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United Nations Academic Impact and MCN are proud to partner on the Millennium Fellowship. In 2021, over 25,000 young leaders on 2,000+ campuses across 153 nations applied to join the Class of 2021. 136 campuses worldwide (just 6%) were selected to host the 2,000+ Millennium Fellows. The Class of 2021 is bold, innovative, and inclusive.



Makerere University | Kampala, Uganda | Advancing SDG 3 & UNAI 4


" Together we can overcome more than we know. The Millennium Fellowship offers me a chance to work with different people to find solutions to problems that I truly believe will change the world. "

Millennium Fellowship Project: One Health Project

The project was a sesnitisation project on one health, a reminder that we all have a role to play in the health of our friends and family in our communities as well as the health of the plants and animals in our community.
Major talking points
1.The definition of one health and the role of the humans in one health
Here i hightlighted how something as small as poor hygiene can cause sickness to not just one but all members of the hosuehold. Reechoing that health is everyone's responsibility and that we all need to be accountable to the health of livingthings around us

2.Poor waste disposal
Here we discussed the types of rubbish biodegradable and non-biodergradable, we broke it down further and talked about examples of these types of rubbish in households: biodegradables (clothes, peelings) and non-biodergradables(jerrycans, used tyres, tins).
We discussed how each of these could cause disease, (1) Biodegradables like peelings rot and in so doing attaract vectors like cockroaches, rats and flies each capable of carrying germs into and around the house hold affecting the humans, domestic animals kept like hens, goats and sheep kept around. (2) Non-biodergradables like bottles and jerrycans that normally make their way into drainage systems clogging up these trenches and causing flooding colection of stagnant water, the staganat water becomes habitats for mosquitoes, the anopheles mosquito that causes malaria (we also talked about how malaria is found everywhere because the country is endemic)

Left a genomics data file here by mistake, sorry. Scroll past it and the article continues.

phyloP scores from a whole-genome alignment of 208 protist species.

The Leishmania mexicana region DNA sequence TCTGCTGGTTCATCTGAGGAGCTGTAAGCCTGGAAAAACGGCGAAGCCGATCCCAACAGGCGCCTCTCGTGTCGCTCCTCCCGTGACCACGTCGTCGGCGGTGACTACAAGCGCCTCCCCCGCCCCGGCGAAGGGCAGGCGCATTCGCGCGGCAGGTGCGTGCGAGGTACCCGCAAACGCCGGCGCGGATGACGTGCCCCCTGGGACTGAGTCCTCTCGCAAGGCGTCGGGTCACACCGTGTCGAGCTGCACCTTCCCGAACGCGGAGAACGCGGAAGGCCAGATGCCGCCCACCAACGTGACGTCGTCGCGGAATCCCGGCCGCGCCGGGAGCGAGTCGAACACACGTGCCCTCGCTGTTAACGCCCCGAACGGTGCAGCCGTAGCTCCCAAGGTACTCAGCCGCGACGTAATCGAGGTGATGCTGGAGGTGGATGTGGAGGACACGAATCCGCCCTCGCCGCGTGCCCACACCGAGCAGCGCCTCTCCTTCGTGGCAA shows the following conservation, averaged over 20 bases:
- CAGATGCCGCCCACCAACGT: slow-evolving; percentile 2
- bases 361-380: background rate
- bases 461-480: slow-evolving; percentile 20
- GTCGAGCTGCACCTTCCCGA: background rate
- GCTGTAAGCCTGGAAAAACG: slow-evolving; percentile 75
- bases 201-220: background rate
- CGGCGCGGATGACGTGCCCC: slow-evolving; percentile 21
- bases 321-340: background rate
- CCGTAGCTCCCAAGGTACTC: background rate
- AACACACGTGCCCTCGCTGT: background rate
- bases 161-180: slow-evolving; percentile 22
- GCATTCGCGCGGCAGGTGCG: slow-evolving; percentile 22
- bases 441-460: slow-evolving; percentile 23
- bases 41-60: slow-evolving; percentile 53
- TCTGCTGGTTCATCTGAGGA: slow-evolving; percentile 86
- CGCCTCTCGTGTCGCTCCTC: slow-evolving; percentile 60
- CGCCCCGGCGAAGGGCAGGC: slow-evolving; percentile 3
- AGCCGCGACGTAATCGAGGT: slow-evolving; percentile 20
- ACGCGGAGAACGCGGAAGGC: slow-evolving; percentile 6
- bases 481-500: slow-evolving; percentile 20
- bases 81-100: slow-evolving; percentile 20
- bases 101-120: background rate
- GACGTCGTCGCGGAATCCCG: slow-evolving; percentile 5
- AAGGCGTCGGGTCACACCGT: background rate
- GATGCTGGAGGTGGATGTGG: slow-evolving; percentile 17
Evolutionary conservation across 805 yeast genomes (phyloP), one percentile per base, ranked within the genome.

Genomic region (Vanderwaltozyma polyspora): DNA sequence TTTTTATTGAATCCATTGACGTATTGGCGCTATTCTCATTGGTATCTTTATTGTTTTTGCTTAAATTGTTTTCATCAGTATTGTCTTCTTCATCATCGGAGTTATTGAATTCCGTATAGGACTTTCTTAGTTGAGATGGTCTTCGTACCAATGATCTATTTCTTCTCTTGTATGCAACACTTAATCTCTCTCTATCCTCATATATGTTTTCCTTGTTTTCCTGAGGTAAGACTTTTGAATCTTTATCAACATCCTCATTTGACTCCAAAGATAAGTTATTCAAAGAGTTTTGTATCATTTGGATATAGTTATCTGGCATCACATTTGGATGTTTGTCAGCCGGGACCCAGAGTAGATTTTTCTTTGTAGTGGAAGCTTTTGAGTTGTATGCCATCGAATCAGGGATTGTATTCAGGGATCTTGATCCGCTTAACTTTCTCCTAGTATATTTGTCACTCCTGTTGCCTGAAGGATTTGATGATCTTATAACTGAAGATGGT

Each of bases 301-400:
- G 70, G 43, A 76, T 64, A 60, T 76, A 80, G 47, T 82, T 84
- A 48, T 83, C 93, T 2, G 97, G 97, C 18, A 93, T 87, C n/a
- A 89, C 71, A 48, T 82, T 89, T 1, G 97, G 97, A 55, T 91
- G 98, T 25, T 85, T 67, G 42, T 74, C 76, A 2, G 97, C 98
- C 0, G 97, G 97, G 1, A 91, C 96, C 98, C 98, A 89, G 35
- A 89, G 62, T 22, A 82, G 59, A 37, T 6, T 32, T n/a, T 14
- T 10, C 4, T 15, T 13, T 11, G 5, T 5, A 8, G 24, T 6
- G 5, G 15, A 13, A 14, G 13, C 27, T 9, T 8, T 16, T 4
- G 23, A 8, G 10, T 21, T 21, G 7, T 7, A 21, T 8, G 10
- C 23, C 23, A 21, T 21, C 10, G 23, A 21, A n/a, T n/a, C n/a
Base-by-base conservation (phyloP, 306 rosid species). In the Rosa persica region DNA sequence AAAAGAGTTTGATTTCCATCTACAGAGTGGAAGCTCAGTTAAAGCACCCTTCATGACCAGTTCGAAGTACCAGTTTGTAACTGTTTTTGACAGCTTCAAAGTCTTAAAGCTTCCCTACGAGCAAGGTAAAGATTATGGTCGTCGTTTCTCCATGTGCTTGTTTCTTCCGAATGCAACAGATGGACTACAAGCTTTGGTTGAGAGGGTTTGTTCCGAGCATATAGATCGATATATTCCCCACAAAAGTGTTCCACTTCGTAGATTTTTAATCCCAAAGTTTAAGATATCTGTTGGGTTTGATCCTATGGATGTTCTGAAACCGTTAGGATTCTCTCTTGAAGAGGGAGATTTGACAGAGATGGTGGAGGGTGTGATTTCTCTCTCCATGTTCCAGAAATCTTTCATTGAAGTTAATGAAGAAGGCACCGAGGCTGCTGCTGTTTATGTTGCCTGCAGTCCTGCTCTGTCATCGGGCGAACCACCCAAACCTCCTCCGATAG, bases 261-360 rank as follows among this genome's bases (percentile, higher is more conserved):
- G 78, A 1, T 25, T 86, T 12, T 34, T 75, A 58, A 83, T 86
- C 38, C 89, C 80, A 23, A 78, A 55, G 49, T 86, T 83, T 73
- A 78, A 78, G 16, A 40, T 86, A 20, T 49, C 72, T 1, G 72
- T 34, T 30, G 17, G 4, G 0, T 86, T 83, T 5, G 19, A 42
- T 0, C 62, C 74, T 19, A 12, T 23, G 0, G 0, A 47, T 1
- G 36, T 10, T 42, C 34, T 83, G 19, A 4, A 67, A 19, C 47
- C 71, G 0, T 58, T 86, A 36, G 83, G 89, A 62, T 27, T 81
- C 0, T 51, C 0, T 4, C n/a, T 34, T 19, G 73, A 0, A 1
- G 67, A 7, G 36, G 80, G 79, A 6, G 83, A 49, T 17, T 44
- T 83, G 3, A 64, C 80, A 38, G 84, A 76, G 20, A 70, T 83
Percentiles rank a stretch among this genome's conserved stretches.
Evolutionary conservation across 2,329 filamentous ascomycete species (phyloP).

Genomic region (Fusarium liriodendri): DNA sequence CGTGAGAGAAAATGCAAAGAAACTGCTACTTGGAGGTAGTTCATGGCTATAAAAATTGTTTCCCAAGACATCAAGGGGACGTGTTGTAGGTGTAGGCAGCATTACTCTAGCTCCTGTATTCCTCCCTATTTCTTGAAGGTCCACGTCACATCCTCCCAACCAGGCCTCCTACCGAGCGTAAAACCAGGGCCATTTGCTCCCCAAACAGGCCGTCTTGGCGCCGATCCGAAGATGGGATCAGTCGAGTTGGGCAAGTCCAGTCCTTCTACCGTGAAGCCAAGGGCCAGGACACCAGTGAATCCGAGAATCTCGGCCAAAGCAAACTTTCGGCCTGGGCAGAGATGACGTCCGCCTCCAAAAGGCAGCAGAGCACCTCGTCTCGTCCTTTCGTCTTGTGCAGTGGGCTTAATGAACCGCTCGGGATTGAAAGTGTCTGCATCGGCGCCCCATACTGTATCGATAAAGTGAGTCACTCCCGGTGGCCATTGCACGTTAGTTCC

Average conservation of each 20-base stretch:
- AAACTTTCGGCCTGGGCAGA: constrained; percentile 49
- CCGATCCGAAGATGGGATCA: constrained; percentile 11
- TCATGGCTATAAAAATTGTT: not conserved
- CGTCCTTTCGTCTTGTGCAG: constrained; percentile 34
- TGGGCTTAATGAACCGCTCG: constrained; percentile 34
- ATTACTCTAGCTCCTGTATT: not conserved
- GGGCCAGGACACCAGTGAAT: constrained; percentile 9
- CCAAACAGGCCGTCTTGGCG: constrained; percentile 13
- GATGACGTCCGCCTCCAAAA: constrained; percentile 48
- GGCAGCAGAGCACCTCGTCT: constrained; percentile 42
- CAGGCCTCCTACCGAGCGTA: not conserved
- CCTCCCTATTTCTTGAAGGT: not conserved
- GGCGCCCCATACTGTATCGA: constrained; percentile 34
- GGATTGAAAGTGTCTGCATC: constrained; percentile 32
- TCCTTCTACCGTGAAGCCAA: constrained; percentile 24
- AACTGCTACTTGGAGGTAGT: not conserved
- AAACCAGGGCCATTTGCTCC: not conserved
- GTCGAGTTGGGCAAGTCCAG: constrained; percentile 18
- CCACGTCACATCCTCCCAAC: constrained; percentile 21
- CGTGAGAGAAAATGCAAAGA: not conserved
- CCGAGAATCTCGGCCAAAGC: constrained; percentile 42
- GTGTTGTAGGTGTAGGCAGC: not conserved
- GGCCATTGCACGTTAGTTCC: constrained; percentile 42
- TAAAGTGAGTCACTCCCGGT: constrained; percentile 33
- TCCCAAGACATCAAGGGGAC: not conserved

3.Alternative use of both biodegradable and non-biodergradable
I showed them other ways of recycling rubbish, reusing tins and plastic containers to store foods like beans, posho flour, sugar, cooking oil. They also suggested a few like turning old jerrycans with holes into water troughs for the animals they rare, one made mention of the fact that they had seen someone make charcoal balls from waste and they were selling them for money.
Our major point of discussion in this area was using both non-biodergradable and biodegradable wastes in urban farming.
We discussed using peels which are a daily generated waste to make composite pit to get manure for farming, I talked about the process of creating such a pit the different layers and the pattern to follow; from the bottom sticks and branches, shredded paper (completely drt paper that has been thrown out of the house), grass,straw, peelings, brown leaves.

We discussed using tyres, bottles and sacks to grow plants like 'obutungulu obuganda' small onions, carrots, mushrooms, tomatoes for cooking ad selling. I discussed the needed watering system for such an issue (unfortunately was not given permission to enter the premises with the prepared example of urban farming tith a cut water bottle) so instead i described the use of a string carefully placed in circles as soil is added to ensure that when one waters the plants this water moves throughout the soil via this thread. I emphasized the importance of ensuring holes at the bottom of the container used and even on the sides to allow aearation.

About the Millennium Fellow

Anastacia Nabyonga loves challenges because she believes only when tested can we be inspired to search deep enough to find the strength we were given to overcome anything. She believes that together people are capable of achieving far more than they could ever imagine. She is an aspiring epidemiologist and as such, she has come to understand some of the world's greatest health challenges can be solved through teamwork. She is driven by the words of Helen Keller," Alone we can do so little, together we can do so much."

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